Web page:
Today we got our first look at the Nintendo Switch, previously codenamed the Nintendo NX, and we are eager to know more. Even after Nintendo simply teased that an announcement was coming today, the company's stock value raised by $1 billion overnight. Anticipation continues to rise, but we still have a lot of questions. Will Nintendo continue to support the 3DS if the Nintendo Switch is more of a unified console, blending functionalities of a home console and handheld device? Will third-party support continue to grow or be more successful than it was on the Wii U? 

Game Informer editors share their concerns and hopes for what they would like to see with the Nintendo Switch, as we near its March 2017 release.

One Platform To Unite Them All
Brian Shea

Although Nintendo is touting its strong third-party support for the Switch, we all saw how that worked out for Wii U. The age-old defense from Nintendo fans has always been, “Nobody buys Nintendo consoles for non-Nintendo games,” but when there are huge gaps between big releases, that argument doesn’t hold much water. It could be a long shot given how enormously successful the 3DS still is, and how Nintendo has insisted that it won’t be replacing existing platforms, but if the console/handheld hybrid design inspires Nintendo to focus on one platform rather than two as it has since the introduction of the Game Boy, it could make the Switch a must-have. Imagine having each successive Pokémon game appearing alongside the new console-level Zelda and Mario games. It would get rid of Nintendo’s issue with gaps between major first-party releases, and hopefully deliver us a more focused approach that gives you all of your games on one system.

Parental Concerns
Jeff Cork

As a parent (the worst way to begin a sentence, I know), I’m particularly excited about what the Switch could mean for my kids. My oldest son is obsessed with getting his own 3DS, but I’ve been pushing back. After seeing the trailer this morning, I’m even more comfortable with that decision. I like that it’s something that he’d be able to play by himself on the couch, and also shift over to a TV when it’s available. Yes, I’m aware that you can do that on the Wii U, but the GamePad is too bulky and awkward for that to be a long-term option for him – not to mention its abysmal battery life. I also like the form factor; instead of hunching over a 3DS in isolation, other people will be able to play games with him on it thanks to its unconventional controls. Of course, that is all dependent on the price. If it’s ridiculously expensive, I suspect he’ll have to suffer without his own console for a while longer. Life is hard, guys.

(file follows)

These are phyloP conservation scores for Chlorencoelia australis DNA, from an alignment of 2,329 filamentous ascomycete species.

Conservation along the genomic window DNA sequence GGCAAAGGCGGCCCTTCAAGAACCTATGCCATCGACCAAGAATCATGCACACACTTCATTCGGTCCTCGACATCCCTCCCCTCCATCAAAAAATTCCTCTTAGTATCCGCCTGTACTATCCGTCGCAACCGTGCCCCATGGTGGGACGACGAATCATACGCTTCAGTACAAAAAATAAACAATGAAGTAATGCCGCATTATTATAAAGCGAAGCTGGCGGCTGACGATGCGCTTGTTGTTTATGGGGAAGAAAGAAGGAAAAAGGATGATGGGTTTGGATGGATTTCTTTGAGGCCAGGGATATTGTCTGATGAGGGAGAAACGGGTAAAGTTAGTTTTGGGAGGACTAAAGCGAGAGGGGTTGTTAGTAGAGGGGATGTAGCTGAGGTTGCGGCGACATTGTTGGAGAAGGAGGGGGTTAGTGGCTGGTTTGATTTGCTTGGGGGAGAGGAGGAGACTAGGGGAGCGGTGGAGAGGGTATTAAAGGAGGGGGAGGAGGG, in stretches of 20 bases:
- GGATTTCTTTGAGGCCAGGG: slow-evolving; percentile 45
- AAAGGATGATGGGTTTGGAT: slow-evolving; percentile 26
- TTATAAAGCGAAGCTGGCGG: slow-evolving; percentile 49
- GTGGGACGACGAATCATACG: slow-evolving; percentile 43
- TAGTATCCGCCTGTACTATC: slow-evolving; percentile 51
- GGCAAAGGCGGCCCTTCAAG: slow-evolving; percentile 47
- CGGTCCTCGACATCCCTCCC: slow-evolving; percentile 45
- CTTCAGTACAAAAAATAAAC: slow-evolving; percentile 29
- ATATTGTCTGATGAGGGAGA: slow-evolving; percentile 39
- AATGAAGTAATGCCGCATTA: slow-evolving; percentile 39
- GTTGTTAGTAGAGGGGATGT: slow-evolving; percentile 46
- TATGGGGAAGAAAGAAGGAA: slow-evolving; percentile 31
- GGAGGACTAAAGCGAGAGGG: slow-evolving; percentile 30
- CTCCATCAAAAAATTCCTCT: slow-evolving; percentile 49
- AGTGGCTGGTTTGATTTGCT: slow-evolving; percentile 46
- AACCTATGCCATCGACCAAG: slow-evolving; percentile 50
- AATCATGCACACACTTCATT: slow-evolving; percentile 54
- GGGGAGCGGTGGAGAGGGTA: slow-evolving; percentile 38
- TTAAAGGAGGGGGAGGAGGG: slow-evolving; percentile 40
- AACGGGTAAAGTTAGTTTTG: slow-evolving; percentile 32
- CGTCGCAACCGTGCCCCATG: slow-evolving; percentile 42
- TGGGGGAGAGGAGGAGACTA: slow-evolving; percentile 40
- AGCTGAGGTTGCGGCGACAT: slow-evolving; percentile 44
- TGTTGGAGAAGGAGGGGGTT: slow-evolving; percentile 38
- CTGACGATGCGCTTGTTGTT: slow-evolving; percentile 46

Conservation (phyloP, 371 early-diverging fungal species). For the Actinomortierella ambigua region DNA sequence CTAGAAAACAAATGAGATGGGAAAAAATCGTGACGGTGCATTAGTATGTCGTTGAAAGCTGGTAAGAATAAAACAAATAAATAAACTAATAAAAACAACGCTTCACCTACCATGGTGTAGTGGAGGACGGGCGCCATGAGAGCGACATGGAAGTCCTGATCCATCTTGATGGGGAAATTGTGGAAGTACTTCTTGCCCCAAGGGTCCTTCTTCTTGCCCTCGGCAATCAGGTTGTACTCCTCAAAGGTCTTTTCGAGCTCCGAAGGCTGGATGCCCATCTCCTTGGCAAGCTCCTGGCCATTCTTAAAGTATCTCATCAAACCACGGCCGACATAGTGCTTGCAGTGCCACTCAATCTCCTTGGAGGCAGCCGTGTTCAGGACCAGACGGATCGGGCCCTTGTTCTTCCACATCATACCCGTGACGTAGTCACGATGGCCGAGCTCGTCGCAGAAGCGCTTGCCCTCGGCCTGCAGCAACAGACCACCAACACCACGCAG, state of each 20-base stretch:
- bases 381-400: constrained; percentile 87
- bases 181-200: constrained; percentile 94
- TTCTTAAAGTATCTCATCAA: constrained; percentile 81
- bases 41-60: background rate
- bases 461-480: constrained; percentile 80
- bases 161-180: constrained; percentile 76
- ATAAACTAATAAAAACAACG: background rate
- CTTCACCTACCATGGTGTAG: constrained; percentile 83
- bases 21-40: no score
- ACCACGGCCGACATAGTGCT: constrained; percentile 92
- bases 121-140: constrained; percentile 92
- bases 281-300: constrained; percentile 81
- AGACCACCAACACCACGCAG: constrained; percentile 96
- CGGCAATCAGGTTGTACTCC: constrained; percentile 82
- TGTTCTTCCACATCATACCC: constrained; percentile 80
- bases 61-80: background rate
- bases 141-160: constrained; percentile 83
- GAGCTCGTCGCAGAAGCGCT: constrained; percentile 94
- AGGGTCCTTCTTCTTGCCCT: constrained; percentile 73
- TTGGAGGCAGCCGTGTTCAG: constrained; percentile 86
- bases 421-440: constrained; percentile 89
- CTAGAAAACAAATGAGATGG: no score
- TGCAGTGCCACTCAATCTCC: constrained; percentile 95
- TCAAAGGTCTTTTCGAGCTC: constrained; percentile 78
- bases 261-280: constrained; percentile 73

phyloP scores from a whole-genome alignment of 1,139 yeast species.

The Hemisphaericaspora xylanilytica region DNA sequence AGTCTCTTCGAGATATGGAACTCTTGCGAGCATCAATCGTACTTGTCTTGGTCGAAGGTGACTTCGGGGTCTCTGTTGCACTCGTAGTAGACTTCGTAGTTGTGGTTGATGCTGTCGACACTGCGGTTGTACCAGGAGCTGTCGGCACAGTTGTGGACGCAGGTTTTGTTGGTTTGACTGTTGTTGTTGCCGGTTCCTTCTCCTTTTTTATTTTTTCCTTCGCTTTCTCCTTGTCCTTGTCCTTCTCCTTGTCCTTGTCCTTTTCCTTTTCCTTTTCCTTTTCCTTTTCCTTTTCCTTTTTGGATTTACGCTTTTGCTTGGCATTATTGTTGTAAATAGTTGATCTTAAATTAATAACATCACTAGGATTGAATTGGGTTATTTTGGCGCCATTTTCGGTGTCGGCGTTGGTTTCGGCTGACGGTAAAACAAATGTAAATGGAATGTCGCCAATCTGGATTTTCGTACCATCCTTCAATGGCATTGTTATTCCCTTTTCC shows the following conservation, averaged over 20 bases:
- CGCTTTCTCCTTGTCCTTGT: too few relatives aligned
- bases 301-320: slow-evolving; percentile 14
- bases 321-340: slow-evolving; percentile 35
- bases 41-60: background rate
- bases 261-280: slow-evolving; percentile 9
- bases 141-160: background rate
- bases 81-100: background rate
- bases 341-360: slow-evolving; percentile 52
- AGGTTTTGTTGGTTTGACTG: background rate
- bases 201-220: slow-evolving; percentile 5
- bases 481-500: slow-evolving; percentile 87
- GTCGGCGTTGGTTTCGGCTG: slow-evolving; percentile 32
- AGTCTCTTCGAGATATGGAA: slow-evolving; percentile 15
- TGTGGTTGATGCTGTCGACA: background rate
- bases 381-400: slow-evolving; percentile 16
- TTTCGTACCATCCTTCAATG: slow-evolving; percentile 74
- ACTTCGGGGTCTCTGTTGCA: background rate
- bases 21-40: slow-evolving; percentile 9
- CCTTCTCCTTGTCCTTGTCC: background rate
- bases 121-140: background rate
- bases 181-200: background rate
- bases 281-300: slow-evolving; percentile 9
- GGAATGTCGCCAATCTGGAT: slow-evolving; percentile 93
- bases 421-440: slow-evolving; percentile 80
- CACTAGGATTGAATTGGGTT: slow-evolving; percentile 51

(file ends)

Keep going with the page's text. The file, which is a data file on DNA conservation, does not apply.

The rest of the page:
Backwards Compatibility, Please
Elise Favis

Backwards compatibility has become a favorable feature as we jump from one console generation to the next. The 3DS can play DS games, the Wii U allows you to play Wii games, and for older titles, the Virtual Console has been a great way for players to return to old favorites on platforms like the Nintendo 64 and earlier. However, I don't want to have to buy several older games again just to play them on a new platform. Once the Nintendo Switch releases, it will have been around four years since the Wii U's release, and outside of a strong line-up of launch titles, backwards compatibility could be a good selling point to entice consumers. From today's teaser, we saw that the new console uses cartridge-based games, which makes me wonder if 3DS or DS games will also be compatible.

It's unclear whether the console uses discs at this point, but Wii U and Wii backwards compatibility would be a great step forward. Especially if Nintendo hopes to market a more "unified" console that embraces a handheld and home console in one, I hope to be able to use both my older handheld and Wii games on the Nintendo Switch. This also begs the question about a second screen, considering several DS/3DS games use that functionality, and whether the Nintendo Switch will have a touchscreen. I suppose we'll find out in due time, but this would definitely be a profitable and anticipated feature.

Will Pokémon Go Big?
Jeff Marchiafava